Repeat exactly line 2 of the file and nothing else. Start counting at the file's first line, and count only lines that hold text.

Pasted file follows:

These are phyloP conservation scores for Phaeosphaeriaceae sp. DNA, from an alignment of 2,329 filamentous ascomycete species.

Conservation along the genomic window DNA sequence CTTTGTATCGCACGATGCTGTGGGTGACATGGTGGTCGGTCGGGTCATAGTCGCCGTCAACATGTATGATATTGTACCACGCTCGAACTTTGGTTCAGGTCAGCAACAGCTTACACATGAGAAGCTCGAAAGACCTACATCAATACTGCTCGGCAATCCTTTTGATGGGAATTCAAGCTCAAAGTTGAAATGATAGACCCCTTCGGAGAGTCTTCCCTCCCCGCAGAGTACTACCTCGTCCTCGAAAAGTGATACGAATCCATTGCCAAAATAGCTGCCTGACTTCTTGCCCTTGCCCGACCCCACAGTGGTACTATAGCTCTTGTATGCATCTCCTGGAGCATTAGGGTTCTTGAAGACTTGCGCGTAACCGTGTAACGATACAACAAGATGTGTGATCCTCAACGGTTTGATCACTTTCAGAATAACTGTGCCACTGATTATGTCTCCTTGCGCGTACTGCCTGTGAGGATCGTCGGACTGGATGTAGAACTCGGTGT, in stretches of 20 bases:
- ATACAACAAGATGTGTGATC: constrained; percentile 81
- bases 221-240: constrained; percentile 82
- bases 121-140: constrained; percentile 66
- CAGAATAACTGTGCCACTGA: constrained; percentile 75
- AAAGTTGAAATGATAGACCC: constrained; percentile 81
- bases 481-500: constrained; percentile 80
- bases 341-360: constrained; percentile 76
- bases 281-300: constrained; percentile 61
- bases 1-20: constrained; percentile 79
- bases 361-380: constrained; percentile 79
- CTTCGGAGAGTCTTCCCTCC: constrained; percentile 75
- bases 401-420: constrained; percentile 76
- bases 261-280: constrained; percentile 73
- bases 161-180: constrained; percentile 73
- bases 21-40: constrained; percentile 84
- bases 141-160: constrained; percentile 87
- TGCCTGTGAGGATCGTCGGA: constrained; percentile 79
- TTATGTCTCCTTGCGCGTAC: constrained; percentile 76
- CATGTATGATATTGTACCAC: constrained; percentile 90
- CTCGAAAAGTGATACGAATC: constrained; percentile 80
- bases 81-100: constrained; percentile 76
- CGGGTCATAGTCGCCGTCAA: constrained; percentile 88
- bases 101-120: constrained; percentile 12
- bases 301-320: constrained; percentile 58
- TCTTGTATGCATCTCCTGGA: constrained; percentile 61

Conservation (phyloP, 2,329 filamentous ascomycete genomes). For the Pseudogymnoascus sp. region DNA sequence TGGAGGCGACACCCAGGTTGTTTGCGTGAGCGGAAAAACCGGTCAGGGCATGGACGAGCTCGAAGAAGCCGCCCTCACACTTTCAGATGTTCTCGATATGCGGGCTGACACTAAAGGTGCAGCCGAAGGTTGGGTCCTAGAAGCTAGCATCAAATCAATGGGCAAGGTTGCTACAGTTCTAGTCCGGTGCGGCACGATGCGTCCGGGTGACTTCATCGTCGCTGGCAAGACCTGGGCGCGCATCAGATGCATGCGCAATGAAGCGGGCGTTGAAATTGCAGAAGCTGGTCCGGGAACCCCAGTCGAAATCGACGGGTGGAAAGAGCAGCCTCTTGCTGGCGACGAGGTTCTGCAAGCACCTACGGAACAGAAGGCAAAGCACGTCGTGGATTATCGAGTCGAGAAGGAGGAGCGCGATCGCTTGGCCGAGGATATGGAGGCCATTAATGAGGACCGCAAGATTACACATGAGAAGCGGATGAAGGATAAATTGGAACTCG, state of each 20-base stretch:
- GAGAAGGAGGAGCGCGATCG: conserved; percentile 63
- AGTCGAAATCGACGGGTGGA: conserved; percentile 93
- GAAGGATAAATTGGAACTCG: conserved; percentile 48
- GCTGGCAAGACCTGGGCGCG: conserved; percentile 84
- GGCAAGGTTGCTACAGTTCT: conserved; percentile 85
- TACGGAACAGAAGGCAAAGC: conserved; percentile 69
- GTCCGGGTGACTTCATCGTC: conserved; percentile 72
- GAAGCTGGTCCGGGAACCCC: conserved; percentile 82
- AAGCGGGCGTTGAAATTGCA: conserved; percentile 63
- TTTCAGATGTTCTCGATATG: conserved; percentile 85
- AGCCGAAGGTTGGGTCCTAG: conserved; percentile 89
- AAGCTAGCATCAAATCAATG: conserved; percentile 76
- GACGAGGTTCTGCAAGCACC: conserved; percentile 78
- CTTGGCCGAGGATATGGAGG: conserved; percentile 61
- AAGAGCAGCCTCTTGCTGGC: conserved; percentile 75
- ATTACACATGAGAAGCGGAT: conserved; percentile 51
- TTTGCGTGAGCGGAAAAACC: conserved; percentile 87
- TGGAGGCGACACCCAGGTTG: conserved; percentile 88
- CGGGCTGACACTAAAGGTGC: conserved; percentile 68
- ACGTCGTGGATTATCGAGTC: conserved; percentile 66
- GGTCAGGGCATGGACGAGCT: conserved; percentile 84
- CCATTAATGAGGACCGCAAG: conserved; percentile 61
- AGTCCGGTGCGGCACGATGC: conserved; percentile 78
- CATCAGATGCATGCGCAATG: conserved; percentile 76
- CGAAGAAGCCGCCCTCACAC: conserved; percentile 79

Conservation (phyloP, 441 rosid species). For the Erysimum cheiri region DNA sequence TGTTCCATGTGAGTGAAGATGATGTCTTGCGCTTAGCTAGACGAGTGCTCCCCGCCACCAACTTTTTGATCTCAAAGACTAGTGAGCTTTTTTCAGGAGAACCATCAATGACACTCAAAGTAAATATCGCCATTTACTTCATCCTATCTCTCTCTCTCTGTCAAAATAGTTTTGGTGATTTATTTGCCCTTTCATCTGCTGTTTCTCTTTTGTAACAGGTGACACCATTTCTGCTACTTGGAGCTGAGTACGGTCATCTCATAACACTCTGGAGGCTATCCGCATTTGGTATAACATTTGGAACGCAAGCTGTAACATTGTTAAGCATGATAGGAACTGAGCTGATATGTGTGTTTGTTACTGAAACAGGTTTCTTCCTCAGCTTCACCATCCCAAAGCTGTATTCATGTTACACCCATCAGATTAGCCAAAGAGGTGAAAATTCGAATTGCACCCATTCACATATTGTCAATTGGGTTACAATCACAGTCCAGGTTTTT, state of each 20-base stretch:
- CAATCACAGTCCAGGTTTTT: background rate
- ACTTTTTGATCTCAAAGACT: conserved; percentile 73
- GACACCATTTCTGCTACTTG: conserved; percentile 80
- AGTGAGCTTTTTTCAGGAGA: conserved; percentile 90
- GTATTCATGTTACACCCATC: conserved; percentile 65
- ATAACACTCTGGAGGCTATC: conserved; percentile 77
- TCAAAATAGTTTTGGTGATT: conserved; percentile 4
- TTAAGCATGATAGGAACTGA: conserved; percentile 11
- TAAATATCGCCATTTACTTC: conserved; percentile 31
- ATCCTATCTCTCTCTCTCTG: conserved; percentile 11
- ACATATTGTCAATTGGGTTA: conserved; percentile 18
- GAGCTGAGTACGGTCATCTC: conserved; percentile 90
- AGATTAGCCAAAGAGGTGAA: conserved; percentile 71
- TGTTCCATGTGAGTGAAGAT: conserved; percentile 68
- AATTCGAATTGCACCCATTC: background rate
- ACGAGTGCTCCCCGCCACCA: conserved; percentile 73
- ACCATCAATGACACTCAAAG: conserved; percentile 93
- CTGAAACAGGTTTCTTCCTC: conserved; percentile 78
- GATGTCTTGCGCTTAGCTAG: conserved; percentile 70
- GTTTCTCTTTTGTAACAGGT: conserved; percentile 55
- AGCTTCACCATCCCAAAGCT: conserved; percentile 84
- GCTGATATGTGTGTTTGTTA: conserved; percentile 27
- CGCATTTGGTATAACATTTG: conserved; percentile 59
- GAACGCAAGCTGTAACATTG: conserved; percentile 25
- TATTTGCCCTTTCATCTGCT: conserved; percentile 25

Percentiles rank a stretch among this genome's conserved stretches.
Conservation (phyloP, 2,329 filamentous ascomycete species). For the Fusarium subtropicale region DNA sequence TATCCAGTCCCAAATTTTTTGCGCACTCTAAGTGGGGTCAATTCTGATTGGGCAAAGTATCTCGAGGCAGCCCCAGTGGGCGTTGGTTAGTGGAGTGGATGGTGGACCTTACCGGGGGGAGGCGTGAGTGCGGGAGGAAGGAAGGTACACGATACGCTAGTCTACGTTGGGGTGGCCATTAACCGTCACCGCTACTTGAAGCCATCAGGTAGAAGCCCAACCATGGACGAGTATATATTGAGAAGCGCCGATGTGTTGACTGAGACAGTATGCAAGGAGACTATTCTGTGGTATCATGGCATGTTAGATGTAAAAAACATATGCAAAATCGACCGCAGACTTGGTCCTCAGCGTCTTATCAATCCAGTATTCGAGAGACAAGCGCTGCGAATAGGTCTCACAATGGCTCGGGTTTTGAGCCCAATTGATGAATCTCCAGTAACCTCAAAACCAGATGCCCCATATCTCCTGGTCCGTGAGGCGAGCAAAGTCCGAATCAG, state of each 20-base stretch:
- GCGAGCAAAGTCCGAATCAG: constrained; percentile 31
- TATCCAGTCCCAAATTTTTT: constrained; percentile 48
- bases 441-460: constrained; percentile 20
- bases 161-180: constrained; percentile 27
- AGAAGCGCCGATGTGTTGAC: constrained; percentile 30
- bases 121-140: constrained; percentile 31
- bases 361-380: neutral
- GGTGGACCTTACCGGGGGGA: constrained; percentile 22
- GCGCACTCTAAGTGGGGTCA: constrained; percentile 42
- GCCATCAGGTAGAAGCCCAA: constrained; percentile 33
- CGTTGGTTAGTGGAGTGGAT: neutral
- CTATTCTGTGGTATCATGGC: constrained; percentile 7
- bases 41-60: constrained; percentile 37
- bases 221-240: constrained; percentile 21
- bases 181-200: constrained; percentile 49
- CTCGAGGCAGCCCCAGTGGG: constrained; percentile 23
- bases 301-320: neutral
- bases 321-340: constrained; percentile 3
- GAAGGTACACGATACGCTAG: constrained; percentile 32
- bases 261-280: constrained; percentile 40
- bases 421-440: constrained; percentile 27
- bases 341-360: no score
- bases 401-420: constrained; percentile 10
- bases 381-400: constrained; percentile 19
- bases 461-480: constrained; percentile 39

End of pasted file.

Conservation along the genomic window DNA sequence CTTTGTATCGCACGATGCTGTGGGTGACATGGTGGTCGGTCGGGTCATAGTCGCCGTCAACATGTATGATATTGTACCACGCTCGAACTTTGGTTCAGGTCAGCAACAGCTTACACATGAGAAGCTCGAAAGACCTACATCAATACTGCTCGGCAATCCTTTTGATGGGAATTCAAGCTCAAAGTTGAAATGATAGACCCCTTCGGAGAGTCTTCCCTCCCCGCAGAGTACTACCTCGTCCTCGAAAAGTGATACGAATCCATTGCCAAAATAGCTGCCTGACTTCTTGCCCTTGCCCGACCCCACAGTGGTACTATAGCTCTTGTATGCATCTCCTGGAGCATTAGGGTTCTTGAAGACTTGCGCGTAACCGTGTAACGATACAACAAGATGTGTGATCCTCAACGGTTTGATCACTTTCAGAATAACTGTGCCACTGATTATGTCTCCTTGCGCGTACTGCCTGTGAGGATCGTCGGACTGGATGTAGAACTCGGTGT, in stretches of 20 bases: